Oceana Kingston told by judge to hand over list of crimes

Jamie Sanderson died after being stabbed inside Oceana triggering the licence to be removed

Jamie Sanderson died after being stabbed inside Oceana triggering the licence to be removed

First published in News Kingston Guardian: Photograph of the Author by , Chief reporter

Oceana nightclub has been told by a judge to hand over a list of crimes and incidents that had occurred at the superclub.

The ruling came from an appeal pre-case management hearing at Wimbledon Magistrates’ Court last Friday.

The 2,000-person capacity nightclub was represented by national Best Bar None chairman Philip Kolvin who argued against the release of its incident log.

He said: “If we are going to spend days of this court’s time talking about Jane and Michael who lost their phones please help us.”

He also described handing over the log as unlawful, outlandish and completely inconceivable outside of a criminal investigation.

But James Rankin, representing the police, said: “This is not a fishing expedition. We are exercising our rights. This is not the first time there has been a complaint in the way the premises have been managed.”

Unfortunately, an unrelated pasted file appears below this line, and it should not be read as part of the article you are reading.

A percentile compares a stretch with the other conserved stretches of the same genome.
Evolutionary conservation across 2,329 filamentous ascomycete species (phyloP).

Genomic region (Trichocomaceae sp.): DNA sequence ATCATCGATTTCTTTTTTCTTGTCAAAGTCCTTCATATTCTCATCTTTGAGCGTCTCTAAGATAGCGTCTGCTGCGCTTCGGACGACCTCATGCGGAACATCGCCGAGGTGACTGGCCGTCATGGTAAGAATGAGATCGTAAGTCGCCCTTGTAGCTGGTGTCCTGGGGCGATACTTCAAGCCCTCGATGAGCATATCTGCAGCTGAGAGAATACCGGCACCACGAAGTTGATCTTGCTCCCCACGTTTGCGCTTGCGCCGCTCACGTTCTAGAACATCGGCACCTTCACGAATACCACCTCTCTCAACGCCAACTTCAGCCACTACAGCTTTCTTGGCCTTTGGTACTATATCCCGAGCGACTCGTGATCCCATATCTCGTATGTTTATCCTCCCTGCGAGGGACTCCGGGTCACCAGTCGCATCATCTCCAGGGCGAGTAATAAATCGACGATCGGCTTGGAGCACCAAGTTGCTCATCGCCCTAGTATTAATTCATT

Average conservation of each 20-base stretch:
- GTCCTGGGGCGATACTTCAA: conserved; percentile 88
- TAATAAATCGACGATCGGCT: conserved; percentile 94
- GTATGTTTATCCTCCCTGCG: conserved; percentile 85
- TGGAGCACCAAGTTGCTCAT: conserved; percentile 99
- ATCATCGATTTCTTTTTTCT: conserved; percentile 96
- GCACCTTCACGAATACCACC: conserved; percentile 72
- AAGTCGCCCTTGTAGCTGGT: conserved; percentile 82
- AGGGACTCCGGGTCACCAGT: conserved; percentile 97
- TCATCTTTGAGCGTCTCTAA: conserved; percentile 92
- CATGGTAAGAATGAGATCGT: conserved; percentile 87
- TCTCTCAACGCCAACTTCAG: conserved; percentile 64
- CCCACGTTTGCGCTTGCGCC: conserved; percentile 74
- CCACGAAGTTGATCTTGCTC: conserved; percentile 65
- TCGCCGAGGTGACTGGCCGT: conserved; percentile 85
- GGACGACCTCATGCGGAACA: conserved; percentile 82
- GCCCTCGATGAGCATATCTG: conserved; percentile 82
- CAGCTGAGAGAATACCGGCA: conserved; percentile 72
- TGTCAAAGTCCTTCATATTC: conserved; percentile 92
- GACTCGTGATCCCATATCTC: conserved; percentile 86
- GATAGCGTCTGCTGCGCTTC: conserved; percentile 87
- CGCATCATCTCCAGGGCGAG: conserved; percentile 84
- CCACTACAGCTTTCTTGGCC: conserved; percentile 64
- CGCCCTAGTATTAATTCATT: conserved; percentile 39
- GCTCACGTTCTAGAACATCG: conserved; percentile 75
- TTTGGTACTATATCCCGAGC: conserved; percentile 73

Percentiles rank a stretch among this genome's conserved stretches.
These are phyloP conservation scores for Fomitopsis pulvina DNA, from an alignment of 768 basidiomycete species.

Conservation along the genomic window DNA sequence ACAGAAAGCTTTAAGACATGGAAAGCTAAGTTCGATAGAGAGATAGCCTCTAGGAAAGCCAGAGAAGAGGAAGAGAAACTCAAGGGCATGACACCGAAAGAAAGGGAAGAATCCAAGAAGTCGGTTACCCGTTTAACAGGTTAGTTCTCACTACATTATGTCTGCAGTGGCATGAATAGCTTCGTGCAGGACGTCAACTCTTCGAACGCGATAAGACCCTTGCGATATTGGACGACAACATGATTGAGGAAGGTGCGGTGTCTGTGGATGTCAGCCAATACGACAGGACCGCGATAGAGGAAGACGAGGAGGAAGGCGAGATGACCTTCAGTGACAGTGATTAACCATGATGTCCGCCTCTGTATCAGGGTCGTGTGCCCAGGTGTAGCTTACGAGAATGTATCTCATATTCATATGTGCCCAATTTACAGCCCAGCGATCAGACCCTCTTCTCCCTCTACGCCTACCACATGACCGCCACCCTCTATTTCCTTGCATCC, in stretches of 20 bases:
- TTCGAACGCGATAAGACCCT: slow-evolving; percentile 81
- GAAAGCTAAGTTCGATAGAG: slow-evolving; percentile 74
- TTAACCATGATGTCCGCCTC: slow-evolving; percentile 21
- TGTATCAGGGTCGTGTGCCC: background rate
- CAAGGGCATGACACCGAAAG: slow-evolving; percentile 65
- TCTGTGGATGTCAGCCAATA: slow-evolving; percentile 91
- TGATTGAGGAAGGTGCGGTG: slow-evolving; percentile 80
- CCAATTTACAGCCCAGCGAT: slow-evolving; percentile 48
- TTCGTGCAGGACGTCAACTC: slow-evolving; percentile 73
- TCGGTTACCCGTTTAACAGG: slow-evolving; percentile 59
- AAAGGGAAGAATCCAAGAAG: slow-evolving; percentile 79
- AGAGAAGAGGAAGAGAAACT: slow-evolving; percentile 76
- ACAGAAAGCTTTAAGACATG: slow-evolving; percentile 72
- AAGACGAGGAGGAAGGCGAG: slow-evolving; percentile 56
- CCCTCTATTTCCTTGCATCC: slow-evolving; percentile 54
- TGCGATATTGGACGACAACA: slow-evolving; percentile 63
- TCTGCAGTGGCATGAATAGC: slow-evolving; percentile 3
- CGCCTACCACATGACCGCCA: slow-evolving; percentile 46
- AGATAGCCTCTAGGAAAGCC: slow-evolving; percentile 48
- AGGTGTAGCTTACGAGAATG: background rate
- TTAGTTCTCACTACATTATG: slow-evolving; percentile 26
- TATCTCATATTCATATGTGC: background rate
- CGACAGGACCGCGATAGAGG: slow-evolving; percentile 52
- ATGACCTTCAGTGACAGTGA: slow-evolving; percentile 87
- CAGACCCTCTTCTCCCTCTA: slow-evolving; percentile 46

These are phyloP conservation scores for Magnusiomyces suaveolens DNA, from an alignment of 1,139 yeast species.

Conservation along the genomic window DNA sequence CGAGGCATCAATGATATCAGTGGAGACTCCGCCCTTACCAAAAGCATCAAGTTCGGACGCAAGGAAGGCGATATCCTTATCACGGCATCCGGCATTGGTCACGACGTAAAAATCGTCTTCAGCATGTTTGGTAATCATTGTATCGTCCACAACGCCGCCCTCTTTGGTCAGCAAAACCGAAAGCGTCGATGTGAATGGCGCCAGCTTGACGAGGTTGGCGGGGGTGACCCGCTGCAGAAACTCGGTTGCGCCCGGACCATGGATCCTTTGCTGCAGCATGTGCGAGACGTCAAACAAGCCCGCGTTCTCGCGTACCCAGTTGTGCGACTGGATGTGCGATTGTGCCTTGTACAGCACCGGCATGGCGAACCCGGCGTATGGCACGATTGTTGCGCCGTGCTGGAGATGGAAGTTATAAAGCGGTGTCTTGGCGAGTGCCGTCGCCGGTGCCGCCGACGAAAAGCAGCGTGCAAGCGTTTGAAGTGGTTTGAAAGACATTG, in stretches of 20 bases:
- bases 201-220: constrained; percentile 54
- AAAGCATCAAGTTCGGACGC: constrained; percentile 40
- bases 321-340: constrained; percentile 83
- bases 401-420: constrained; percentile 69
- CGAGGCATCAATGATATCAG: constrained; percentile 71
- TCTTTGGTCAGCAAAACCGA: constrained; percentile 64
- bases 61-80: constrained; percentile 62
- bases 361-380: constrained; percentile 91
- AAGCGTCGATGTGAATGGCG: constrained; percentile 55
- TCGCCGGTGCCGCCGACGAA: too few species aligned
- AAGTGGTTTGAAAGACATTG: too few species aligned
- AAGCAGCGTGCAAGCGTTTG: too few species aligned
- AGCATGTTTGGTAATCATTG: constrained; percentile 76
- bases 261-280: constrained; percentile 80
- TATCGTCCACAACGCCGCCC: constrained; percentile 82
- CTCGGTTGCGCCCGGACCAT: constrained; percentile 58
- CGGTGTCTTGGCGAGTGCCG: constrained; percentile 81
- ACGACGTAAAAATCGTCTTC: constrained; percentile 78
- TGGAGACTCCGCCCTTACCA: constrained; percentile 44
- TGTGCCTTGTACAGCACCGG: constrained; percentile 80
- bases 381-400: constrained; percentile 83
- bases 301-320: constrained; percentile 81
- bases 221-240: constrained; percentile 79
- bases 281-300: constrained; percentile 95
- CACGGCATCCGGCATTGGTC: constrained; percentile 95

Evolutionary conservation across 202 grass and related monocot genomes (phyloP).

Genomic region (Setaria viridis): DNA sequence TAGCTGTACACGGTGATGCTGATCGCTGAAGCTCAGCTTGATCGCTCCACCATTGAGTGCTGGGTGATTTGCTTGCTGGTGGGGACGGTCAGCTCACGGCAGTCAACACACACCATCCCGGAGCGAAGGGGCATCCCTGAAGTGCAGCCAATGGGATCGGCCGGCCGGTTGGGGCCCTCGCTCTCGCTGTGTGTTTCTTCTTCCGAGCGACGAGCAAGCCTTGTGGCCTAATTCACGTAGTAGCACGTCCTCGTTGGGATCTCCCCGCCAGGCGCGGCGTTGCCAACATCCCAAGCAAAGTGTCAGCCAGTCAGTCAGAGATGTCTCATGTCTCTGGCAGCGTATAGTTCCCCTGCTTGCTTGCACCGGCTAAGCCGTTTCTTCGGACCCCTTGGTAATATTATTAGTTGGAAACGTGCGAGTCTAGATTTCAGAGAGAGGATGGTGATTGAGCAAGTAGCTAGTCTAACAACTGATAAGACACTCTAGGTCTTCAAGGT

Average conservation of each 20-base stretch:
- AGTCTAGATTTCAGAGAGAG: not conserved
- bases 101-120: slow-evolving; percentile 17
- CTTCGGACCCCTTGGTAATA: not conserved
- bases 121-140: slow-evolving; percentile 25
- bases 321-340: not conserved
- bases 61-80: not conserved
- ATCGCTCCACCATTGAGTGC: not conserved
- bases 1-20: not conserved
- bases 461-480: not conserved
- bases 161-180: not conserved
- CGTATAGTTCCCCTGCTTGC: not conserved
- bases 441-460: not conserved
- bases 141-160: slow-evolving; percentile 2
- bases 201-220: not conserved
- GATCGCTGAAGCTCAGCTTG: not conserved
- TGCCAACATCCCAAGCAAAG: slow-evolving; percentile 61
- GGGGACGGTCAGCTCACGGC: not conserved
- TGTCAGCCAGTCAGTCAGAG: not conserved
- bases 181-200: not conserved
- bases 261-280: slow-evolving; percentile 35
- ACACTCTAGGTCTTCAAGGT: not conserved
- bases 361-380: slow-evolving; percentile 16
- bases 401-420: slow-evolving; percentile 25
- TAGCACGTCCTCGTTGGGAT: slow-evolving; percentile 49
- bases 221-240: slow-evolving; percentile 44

Leo Charalambides, representing Kingston Council, said handing over an incident log was part of the club’s licensing condition and unwillingness to do so sparked some concerns.

Despite being stripped of its licence in December last year, Oceana has remained open until its appeal was heard.

Jamie Sanderson, 20, from Southall, died from a single knife wound inflicted inside the Clarence Street venue on October 25.

The hearing also revealed senior police officers had refused to speak to senior management at the club, which is run by Luminar Leisure.

The club was able to fight off demands for medical logs and CCTV footage of its medical room to be handed over.

The request was turned down as it was felt the medical information was likely to be sensitive and personal.

Mr Kolvin said: “Were the police to request some 7,000 hours of CCTV footage of the inner workings of a medical group my client would not comply with that request.

“But if what is being said is that my client does not have procedures in place to protect people then let us find that out.”

A pre-trial hearing will be held on April 22 and the case has been allocated 10 days of court time beginning in May at Wimbledon Magistrates’ Court.

An incident log for the three months before and after October 24 has been ordered by Judge Baines.

l Ashley Milne, 22, and Brandon Francis, 19, both of Peckham, Benjamin Onwuma, 20, of Walworth, and Levan Greenfield, 22, still face trial accused of murdering Jamie Sanderson.

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